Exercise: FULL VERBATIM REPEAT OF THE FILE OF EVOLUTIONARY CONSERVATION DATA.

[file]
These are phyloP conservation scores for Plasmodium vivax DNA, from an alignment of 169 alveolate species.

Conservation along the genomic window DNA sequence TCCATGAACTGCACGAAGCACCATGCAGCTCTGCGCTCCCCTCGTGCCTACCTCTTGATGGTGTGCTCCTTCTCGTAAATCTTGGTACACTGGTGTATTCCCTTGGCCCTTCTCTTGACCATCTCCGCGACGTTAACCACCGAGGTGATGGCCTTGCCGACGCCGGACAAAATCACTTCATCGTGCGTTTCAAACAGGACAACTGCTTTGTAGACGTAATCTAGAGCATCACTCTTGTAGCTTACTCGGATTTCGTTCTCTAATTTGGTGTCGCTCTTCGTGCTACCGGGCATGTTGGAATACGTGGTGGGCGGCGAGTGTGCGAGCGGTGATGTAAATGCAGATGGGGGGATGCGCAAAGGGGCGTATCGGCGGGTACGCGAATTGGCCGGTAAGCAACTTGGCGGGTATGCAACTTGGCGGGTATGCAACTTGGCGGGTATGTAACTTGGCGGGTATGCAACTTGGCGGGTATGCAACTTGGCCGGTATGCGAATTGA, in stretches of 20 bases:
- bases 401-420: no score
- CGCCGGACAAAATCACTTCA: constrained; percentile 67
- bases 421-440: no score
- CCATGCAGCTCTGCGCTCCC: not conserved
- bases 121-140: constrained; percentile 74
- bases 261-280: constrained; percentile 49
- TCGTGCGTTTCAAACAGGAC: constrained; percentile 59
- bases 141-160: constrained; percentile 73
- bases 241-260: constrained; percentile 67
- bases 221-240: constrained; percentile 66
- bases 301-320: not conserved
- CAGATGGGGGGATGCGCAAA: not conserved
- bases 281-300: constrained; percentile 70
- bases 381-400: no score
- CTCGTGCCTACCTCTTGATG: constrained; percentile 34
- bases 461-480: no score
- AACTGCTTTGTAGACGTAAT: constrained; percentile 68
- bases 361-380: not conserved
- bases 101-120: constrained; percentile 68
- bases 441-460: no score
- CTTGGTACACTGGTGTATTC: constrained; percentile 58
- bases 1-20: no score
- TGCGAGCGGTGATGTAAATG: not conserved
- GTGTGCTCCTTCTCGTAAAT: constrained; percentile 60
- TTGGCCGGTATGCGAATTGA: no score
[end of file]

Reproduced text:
These are phyloP conservation scores for Plasmodium vivax DNA, from an alignment of 169 alveolate species.

Conservation along the genomic window DNA sequence TCCATGAACTGCACGAAGCACCATGCAGCTCTGCGCTCCCCTCGTGCCTACCTCTTGATGGTGTGCTCCTTCTCGTAAATCTTGGTACACTGGTGTATTCCCTTGGCCCTTCTCTTGACCATCTCCGCGACGTTAACCACCGAGGTGATGGCCTTGCCGACGCCGGACAAAATCACTTCATCGTGCGTTTCAAACAGGACAACTGCTTTGTAGACGTAATCTAGAGCATCACTCTTGTAGCTTACTCGGATTTCGTTCTCTAATTTGGTGTCGCTCTTCGTGCTACCGGGCATGTTGGAATACGTGGTGGGCGGCGAGTGTGCGAGCGGTGATGTAAATGCAGATGGGGGGATGCGCAAAGGGGCGTATCGGCGGGTACGCGAATTGGCCGGTAAGCAACTTGGCGGGTATGCAACTTGGCGGGTATGCAACTTGGCGGGTATGTAACTTGGCGGGTATGCAACTTGGCGGGTATGCAACTTGGCCGGTATGCGAATTGA, in stretches of 20 bases:
- bases 401-420: no score
- CGCCGGACAAAATCACTTCA: constrained; percentile 67
- bases 421-440: no score
- CCATGCAGCTCTGCGCTCCC: not conserved
- bases 121-140: constrained; percentile 74
- bases 261-280: constrained; percentile 49
- TCGTGCGTTTCAAACAGGAC: constrained; percentile 59
- bases 141-160: constrained; percentile 73
- bases 241-260: constrained; percentile 67
- bases 221-240: constrained; percentile 66
- bases 301-320: not conserved
- CAGATGGGGGGATGCGCAAA: not conserved
- bases 281-300: constrained; percentile 70
- bases 381-400: no score
- CTCGTGCCTACCTCTTGATG: constrained; percentile 34
- bases 461-480: no score
- AACTGCTTTGTAGACGTAAT: constrained; percentile 68
- bases 361-380: not conserved
- bases 101-120: constrained; percentile 68
- bases 441-460: no score
- CTTGGTACACTGGTGTATTC: constrained; percentile 58
- bases 1-20: no score
- TGCGAGCGGTGATGTAAATG: not conserved
- GTGTGCTCCTTCTCGTAAAT: constrained; percentile 60
- TTGGCCGGTATGCGAATTGA: no score